The US Air Force Research Laboratory (AFRL) will continue funding GE Aviation's demonstrator engine core development for phase II of the adaptive versatile engine technology (ADVENT) programme.
The fund will also support critical component risk-reduction activities for the programme.
The ADVENT programme involves development of a variable engine cycle, greater component efficiencies and new material technologies to provide future aircraft with far greater range and mission flexibility.
GE has been engaged in the phase I development of ADVENT for the past two years, which have involved preliminary and detailed design, analysis and risk-reduction activities.
Phase I work involved running a full annular combustor rig, component and rig tests using ceramic matrix composite materials, and testing of a full core engine.
Following an extensive evaluation, US AFRL has decided to fund phase II, which is expected to continue to 2012.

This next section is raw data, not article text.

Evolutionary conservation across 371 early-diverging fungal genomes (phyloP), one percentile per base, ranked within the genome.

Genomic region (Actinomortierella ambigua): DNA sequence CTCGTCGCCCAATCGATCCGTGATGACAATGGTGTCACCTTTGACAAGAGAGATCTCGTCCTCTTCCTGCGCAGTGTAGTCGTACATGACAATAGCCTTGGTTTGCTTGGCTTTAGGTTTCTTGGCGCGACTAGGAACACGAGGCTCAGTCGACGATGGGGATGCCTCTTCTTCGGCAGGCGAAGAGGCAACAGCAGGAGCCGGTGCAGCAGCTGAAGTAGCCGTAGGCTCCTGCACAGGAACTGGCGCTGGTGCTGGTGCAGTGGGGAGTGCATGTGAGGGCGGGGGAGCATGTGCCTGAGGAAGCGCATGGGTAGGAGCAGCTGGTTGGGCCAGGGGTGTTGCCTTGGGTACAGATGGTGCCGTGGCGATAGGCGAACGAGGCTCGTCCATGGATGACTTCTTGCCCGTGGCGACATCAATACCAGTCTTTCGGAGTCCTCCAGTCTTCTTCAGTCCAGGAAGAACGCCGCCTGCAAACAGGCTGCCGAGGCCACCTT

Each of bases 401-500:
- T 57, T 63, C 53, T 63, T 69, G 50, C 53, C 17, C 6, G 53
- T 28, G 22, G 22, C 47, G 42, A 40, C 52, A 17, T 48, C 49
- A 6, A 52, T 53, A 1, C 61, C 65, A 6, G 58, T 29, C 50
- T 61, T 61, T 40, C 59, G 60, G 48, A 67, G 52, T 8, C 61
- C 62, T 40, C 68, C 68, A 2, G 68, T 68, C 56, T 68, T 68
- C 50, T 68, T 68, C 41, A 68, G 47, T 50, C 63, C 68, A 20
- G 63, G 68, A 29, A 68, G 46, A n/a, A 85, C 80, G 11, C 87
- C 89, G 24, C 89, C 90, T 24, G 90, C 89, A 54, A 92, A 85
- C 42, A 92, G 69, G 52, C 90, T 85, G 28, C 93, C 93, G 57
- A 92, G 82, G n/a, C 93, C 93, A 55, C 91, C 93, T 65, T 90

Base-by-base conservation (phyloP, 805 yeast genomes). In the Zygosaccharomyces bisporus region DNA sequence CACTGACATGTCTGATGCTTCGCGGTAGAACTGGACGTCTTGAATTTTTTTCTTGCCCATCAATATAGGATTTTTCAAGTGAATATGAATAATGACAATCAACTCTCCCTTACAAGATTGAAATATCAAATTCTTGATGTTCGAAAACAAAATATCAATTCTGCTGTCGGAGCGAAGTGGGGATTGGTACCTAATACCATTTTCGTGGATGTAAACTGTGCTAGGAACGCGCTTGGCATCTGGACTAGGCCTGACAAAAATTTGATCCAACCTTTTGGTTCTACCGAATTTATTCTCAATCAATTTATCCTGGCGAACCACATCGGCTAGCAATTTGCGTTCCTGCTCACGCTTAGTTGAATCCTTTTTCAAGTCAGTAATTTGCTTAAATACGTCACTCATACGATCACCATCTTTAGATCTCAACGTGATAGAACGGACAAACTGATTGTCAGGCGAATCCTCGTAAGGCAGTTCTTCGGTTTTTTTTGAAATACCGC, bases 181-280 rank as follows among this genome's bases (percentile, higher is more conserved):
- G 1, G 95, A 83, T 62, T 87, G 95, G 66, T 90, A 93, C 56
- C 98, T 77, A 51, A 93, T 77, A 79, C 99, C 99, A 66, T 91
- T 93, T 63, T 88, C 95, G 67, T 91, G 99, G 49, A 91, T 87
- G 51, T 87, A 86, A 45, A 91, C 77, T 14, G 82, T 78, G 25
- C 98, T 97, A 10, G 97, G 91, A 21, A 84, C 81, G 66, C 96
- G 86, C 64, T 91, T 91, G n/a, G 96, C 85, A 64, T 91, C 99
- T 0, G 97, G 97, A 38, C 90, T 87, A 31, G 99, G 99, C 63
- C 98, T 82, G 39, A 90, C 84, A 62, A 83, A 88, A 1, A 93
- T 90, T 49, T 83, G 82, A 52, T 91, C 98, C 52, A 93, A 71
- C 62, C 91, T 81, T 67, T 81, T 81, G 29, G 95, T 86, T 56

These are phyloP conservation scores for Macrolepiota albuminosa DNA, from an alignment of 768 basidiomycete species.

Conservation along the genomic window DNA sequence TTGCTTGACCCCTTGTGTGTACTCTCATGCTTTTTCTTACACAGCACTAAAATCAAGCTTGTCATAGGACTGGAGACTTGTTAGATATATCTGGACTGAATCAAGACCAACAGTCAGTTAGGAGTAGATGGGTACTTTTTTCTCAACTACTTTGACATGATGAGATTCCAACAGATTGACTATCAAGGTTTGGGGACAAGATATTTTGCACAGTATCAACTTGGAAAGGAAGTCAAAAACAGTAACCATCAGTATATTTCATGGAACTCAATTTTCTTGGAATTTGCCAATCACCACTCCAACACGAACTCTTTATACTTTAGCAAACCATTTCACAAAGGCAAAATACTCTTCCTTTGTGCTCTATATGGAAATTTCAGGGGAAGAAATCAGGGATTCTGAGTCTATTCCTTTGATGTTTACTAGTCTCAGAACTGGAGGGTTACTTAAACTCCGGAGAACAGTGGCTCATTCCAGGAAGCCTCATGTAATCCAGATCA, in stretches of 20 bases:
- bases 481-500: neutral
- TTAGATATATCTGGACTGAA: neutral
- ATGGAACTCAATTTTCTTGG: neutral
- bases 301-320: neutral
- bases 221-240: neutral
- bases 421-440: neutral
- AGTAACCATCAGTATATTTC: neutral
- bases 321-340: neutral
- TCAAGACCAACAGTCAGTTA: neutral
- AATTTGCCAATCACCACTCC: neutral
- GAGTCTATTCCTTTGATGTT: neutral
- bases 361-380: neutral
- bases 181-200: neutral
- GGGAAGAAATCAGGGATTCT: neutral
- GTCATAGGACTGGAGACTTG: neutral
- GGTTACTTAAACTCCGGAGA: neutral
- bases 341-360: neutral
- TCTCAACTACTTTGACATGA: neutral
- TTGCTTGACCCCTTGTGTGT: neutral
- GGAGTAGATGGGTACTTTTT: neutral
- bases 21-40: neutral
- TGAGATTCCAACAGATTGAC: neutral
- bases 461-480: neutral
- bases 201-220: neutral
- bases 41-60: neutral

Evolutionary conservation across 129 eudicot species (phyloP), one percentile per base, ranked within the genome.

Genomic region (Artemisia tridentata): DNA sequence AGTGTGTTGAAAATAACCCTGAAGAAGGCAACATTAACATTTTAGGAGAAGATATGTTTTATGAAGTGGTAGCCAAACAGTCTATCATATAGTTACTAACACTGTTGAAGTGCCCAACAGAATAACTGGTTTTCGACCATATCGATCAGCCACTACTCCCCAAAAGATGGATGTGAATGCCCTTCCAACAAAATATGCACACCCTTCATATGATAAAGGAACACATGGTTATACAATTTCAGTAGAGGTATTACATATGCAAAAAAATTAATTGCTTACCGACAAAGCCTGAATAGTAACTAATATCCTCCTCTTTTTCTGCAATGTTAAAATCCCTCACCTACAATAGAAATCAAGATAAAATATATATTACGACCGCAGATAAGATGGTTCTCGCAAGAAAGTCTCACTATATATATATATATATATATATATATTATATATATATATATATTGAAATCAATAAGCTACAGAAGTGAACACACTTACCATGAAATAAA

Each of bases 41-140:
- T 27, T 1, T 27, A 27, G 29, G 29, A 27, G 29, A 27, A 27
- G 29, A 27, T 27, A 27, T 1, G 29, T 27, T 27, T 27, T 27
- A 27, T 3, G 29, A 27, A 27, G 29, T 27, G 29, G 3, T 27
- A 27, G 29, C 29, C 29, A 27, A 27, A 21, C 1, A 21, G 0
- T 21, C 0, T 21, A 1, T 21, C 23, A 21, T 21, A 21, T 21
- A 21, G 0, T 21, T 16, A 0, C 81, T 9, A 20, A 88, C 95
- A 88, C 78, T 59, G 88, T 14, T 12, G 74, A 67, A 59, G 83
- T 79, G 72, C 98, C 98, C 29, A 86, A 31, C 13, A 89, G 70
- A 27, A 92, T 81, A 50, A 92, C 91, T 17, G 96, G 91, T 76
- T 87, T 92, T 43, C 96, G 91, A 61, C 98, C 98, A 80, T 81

GE's ADVENT programme general manager Jeff Martin said that several key technologies would be demonstrated in phase II, including a hot section featuring ceramic matrix composites.
"Phase II will also include demonstration of a high-pressure ratio core and an advanced variable pressure ratio fan, and GE's next-generation cooled turbine," he said.
"These technologies, if successfully demonstrated, will find a home on the next-generation of GE jet engines."
ADVENT is part of the versatile affordable advanced turbine engines programme, an initiative by industry and government partners to advance state-of-the-art turbine engine technology for military aviation.